Friday, March 11th, 2011 | Author:

I think Australia’s first issue is that farmers tried to “command and control” the environment. Australia’s soil has low fertility, therefore to get any productivity out of it, the farmers had to command and control it by adding lots of inputs. However, it’s not like the people really had any choice…they needed food, therefore they farmed. However, over the centuries since farming started in Australia, clearly the soil and the environment has been degraded to a tipping point. It seems like all of their problems have culminated up to this pinnacle time of record droughts, climate change, and environmental degradation (due to farming).

I think the best solution would be to stop trying to control the environment, and start working with it. Since Australia’s soils and climate are not optimal for farming, trying to control the land does not work nearly as well as it does in, say, the U.S. (I’m not saying that command/control is good or sustainable, I’m just saying that it works better in the U.S than in Australia). One way (and I think possibly the best way) to start working with the environment would be to switch to new high-value crops that don’t need water. (One of the solutions that we discussed in class). I think this would be effective because it works well with Australia’s climate (hot and dry), and can be grown in less fertile soils. Some of the crops that were mentioned in class were wine and nuts, and in addition, having kangaroo farms.

Lastly, I think the soils in Australia that have already been devastated completely by salinization (I think in class Dr.S said it was about 10% of the soils with the potential to reach 25%) should be left alone. Possibly the Australian government could even make those areas National Parks, or just protected areas, to ensure that they have a chance the recover (even if it does take 500 years, it will be helpful in the long run!)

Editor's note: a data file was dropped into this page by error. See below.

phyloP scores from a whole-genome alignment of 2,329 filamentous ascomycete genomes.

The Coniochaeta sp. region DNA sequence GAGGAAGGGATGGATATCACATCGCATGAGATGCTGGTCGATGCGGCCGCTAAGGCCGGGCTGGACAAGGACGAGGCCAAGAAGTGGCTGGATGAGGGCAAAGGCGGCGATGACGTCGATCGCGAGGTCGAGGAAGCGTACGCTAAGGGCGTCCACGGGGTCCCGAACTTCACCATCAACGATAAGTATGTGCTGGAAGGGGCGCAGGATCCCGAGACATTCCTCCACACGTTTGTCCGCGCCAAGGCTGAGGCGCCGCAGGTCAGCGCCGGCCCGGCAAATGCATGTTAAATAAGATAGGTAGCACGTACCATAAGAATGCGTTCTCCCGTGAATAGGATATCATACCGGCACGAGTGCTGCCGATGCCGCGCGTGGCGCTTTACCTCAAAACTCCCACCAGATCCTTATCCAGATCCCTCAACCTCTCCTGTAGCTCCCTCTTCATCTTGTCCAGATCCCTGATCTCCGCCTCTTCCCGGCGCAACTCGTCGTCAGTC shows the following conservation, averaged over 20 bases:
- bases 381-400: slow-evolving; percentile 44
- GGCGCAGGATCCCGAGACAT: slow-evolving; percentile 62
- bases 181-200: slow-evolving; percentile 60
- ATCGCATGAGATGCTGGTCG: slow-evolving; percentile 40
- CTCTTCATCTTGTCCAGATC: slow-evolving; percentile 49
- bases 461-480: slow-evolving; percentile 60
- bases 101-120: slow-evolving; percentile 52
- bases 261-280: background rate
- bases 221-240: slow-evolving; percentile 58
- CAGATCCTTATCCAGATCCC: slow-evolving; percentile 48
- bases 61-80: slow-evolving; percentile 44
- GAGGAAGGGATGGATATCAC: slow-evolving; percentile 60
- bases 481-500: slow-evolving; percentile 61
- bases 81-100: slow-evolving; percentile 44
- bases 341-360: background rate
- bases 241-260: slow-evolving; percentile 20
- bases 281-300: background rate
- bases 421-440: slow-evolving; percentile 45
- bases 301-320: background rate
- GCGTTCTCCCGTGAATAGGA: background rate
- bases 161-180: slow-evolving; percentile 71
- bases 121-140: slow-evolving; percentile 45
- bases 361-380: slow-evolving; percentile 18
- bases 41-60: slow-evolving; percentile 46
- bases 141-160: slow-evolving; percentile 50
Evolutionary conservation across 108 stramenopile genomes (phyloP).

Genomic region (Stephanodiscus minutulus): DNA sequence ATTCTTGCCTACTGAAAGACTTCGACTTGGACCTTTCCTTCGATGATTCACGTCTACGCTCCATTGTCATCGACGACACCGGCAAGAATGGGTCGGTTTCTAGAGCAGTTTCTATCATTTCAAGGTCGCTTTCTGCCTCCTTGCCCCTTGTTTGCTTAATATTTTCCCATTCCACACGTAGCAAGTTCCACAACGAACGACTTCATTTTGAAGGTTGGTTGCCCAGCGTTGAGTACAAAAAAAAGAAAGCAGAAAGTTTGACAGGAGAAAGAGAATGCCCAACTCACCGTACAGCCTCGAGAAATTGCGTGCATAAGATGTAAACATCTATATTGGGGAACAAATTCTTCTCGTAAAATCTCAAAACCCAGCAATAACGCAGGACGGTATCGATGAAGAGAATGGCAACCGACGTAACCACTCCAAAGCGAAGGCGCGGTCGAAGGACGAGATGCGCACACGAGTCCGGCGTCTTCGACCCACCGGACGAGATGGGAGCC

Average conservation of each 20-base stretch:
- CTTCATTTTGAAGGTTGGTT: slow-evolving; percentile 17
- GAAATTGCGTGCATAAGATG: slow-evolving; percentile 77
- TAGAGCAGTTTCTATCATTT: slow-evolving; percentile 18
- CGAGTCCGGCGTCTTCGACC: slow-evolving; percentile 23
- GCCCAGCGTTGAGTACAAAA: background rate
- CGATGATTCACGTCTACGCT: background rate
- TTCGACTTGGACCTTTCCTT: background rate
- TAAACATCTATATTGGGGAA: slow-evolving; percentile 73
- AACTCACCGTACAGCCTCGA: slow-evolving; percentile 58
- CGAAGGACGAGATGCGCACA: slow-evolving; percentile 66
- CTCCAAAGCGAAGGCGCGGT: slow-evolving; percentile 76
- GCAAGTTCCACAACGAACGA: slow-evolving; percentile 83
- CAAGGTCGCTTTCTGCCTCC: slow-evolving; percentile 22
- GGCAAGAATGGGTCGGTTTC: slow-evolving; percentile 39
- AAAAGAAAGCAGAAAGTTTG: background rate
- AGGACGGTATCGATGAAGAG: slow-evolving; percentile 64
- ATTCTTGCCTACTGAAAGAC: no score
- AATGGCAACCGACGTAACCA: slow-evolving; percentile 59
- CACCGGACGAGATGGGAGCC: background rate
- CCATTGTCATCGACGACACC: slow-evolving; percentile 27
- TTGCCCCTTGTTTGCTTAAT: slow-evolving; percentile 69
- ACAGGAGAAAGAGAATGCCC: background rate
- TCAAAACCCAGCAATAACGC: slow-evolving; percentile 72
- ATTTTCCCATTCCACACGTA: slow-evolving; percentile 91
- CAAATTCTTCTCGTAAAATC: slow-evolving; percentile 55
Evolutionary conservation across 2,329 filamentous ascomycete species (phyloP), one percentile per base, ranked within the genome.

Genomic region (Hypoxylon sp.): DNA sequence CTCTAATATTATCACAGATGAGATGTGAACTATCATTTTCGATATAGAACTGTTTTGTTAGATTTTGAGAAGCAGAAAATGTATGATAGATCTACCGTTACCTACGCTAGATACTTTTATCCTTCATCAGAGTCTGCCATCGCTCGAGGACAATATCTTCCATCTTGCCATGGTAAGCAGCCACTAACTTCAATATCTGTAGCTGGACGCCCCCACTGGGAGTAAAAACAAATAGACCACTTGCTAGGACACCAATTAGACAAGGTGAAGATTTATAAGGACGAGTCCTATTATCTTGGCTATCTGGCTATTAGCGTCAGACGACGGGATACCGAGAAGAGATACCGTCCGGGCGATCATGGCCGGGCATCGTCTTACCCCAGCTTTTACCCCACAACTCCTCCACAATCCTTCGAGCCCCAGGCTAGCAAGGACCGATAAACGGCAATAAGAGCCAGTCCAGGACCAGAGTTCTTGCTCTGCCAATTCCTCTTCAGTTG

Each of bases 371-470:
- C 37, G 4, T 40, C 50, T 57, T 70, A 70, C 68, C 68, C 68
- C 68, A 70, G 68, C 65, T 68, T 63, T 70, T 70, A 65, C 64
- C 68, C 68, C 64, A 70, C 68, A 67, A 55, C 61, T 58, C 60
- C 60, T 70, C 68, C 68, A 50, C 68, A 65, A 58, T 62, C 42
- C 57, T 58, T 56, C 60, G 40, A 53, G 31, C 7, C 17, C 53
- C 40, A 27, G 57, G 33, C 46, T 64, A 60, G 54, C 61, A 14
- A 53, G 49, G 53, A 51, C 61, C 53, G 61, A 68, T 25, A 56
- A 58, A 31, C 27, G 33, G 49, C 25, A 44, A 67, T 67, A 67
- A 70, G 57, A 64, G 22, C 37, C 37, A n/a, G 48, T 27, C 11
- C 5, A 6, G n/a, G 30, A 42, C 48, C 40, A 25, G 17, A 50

Also, this article is a good read!

-Kristen Callahan

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  1. Kristen Callahan says:

    It seems like after world war II, the farmers were lured into the dry land and created a booming economy. I suppose it didn’t make sense for the farmers to just up-and-leave everything they had and had ever known just because the soil was becoming less fertile and the droughts were getting worse.

  2. Dr. Szulczewski says:

    I like that ‘circle of blue’ website. What do you think of some of those ideas? Some of the background responds to some of your comments.

  3. Kristen Callahan says:

    I know, right? Maybe that’s all they new how to farm.

  4. johnlilly says:

    High value crops that don’t require much water seem like a great solution. I wonder why they ever even began cultivating water thirsty crops in such a climate in the first place.